July 29 (Bloomberg) -- Austrian banks are the most exposed to potential losses from tougher sanctions on Russia, while Swedish, French and Italian lenders are also vulnerable, the International Monetary Fund said.
“Spillover effects from geopolitical tensions between Russia and Ukraine thus far have been mostly felt in the countries directly involved,” staff at the Washington-based IMF wrote in a report released today and dated June 25, before the latest rounds of sanctions from the U.S. and the European Union.
“An escalation of tensions through intensification of sanctions and retaliations may lead to larger spillovers across Europe, central Asia, and beyond,” the report stated.
The European Union today curbed Russia’s access to bank financing and advanced technology in its widest-ranging sanctions yet over the Kremlin’s backing of the rebellion in eastern Ukraine.
The ruble weakened for a fourth day and bonds declined as Russia canceled its second debt auction in a row. The central bank last week unexpectedly increased borrowing costs for a third time this year to tamp down inflation expectations and stop capital flight, as the threat of wider sanctions squeezes an economy the IMF sees barely growing in 2014.
Austrian banks are the most exposed relative to bank asset size, while French, Italian and Swedish banks have “relatively larger exposures compared to other advanced economies,” according to the fund’s “Spillover Report,” which assesses the impact of countries’ economic policies beyond their borders. If in difficulty, Austrian banks could curtail credit to emerging European markets, fund staff wrote.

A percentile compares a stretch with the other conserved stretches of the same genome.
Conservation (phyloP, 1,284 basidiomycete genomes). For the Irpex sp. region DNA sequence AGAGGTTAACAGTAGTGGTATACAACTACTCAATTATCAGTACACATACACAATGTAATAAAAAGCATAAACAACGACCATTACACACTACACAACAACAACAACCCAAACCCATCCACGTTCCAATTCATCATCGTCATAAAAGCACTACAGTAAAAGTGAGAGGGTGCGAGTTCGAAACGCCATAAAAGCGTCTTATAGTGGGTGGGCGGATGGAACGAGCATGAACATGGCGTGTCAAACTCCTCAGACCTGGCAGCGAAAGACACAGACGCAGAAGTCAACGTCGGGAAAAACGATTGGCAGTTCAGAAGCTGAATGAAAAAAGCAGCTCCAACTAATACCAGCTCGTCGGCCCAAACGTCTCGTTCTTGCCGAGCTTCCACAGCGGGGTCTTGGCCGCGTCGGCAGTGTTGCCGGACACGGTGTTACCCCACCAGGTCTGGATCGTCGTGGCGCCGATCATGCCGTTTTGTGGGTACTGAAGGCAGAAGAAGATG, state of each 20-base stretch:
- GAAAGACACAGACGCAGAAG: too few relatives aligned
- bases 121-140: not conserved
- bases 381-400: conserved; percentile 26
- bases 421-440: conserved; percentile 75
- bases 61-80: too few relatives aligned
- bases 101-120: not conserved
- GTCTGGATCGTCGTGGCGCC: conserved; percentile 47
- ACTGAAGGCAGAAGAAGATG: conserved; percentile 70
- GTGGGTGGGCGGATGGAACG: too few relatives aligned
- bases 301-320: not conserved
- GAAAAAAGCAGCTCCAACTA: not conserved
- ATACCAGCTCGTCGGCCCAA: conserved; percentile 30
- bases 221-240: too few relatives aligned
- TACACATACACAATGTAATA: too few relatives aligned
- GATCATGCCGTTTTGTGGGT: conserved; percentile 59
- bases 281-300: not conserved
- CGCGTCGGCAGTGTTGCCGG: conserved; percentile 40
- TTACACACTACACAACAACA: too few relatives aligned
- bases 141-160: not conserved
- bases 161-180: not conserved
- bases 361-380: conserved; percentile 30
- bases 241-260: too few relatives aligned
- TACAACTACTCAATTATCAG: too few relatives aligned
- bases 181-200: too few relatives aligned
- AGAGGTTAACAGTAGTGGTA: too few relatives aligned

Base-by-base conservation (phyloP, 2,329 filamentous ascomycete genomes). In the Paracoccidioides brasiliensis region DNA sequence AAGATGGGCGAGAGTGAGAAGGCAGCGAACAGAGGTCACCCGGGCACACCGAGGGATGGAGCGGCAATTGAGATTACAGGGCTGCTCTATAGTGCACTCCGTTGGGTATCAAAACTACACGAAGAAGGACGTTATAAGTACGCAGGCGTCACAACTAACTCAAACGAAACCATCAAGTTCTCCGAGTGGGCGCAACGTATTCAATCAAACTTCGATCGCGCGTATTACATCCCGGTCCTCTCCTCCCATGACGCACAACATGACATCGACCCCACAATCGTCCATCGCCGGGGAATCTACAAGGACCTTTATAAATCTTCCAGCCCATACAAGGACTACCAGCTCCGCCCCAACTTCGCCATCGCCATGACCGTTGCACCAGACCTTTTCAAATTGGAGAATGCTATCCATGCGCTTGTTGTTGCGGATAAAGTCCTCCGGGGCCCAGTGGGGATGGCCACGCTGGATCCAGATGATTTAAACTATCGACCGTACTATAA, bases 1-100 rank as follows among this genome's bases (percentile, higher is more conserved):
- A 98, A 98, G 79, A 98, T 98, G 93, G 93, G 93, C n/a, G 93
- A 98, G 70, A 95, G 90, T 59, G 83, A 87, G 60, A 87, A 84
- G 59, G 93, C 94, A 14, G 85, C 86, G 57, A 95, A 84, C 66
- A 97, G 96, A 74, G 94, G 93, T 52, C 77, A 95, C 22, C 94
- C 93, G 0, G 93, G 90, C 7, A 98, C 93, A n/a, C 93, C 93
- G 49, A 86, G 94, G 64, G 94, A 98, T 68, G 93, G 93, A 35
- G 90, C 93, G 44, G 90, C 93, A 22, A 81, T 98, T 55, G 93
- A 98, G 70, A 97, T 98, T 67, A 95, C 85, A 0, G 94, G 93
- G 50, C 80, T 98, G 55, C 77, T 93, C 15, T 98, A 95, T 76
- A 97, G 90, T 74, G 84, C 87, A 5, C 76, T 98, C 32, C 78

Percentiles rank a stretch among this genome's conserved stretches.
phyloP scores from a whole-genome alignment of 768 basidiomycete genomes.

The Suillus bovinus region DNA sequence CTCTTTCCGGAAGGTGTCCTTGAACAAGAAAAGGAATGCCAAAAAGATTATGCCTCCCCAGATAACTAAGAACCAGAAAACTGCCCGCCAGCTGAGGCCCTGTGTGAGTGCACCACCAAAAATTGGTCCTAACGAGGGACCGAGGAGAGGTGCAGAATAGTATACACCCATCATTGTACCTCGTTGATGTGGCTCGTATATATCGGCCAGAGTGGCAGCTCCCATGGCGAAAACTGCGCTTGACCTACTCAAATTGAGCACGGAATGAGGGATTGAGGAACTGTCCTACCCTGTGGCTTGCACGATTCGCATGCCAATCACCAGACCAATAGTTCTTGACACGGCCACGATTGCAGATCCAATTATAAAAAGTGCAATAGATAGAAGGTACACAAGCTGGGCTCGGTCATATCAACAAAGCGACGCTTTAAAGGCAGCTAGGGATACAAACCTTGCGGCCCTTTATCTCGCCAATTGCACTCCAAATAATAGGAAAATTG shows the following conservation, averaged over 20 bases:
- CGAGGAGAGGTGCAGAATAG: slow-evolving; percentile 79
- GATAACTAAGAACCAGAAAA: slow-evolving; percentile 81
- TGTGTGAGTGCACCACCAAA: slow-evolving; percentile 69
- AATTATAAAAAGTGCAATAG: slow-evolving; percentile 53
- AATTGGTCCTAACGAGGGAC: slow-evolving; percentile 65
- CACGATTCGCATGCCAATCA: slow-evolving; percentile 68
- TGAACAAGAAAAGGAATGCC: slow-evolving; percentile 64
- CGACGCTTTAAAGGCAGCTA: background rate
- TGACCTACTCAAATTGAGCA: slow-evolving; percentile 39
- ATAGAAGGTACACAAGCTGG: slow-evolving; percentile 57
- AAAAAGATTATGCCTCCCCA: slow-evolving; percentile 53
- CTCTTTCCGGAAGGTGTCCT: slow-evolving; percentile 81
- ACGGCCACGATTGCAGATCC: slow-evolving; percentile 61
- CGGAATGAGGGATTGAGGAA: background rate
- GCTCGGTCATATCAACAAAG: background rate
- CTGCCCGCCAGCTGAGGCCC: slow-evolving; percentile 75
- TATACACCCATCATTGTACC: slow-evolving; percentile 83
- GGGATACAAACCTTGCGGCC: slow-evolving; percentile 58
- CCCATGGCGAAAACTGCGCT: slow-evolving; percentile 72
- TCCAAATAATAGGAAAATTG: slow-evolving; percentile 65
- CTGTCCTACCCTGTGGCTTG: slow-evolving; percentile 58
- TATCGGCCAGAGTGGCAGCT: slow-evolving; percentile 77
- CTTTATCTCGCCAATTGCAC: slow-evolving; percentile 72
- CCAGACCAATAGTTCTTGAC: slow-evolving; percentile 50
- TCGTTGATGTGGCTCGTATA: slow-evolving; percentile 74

“As Russian and Ukrainian credit quality deteriorates, banks with credit exposures will be faced with increased risks of default,” according to the report.
Raiffeisen Bank International AG, Societe Generale SA, UniCredit SpA, OTP Bank Nyrt. and Nordea Bank AB are the most vulnerable European banks to the political tensions, Goldman Sachs Group Inc. analysts wrote in a note to clients last week. The IMF didn’t cite any bank in today’s report.
While foreign bond holders and credit default swap underwriters are also exposed, the impact of their losses on global markets may be small, according to the IMF.
Speaking to reporters today in Washington, IMF Managing Director Christine Lagarde said the fund’s loan program to Ukraine is premised on having a resolution of the conflict on the eastern border “in the not too distant future.”
“For the purpose of the Ukrainian program, we are much expecting that there be a collective effort to de-escalate the conflict. And we would hope that the interested parties at large be committed to such de-escalation,” she said.
Another contagion channel is commodities, the fund said, including the case of a sharp disruption of natural-gas supplies from Russia to Europe, which depends on the country for about a third of its needs.
“The spillover implications for metals from geopolitical tensions can be observed immediately through price movements” of metals such as palladium or nickel, according to the report. Oil prices appear more immune to the conflict, it said.
In a separate report released today and dated June 26, the fund said it expects capital outflows from Russia to increase this year because of the conflict in Ukraine and as the Federal Reserve tapers its bond purchases.
“While Russia is exposed to risks of accelerated capital outflows -- especially because of exceptional geopolitical tensions -- and sudden stops of external funding, the ongoing gradual move to a flexible exchange rate and large international reserves provide substantial buffers,” the fund wrote in the study, which looked into external indicators of 29 economies.
Looking at the world economy, the IMF said a slowdown in emerging markets and the unwinding of unconventional monetary policy in advanced economies, which will lead to higher global borrowing costs, are two trends that can have broad effects on the rest of the world.
“A downside scenario of sharply tighter financial conditions alongside a further weakening of emerging-market growth would be damaging for the global economy -- lowering output by about 2 percent,” the IMF said.
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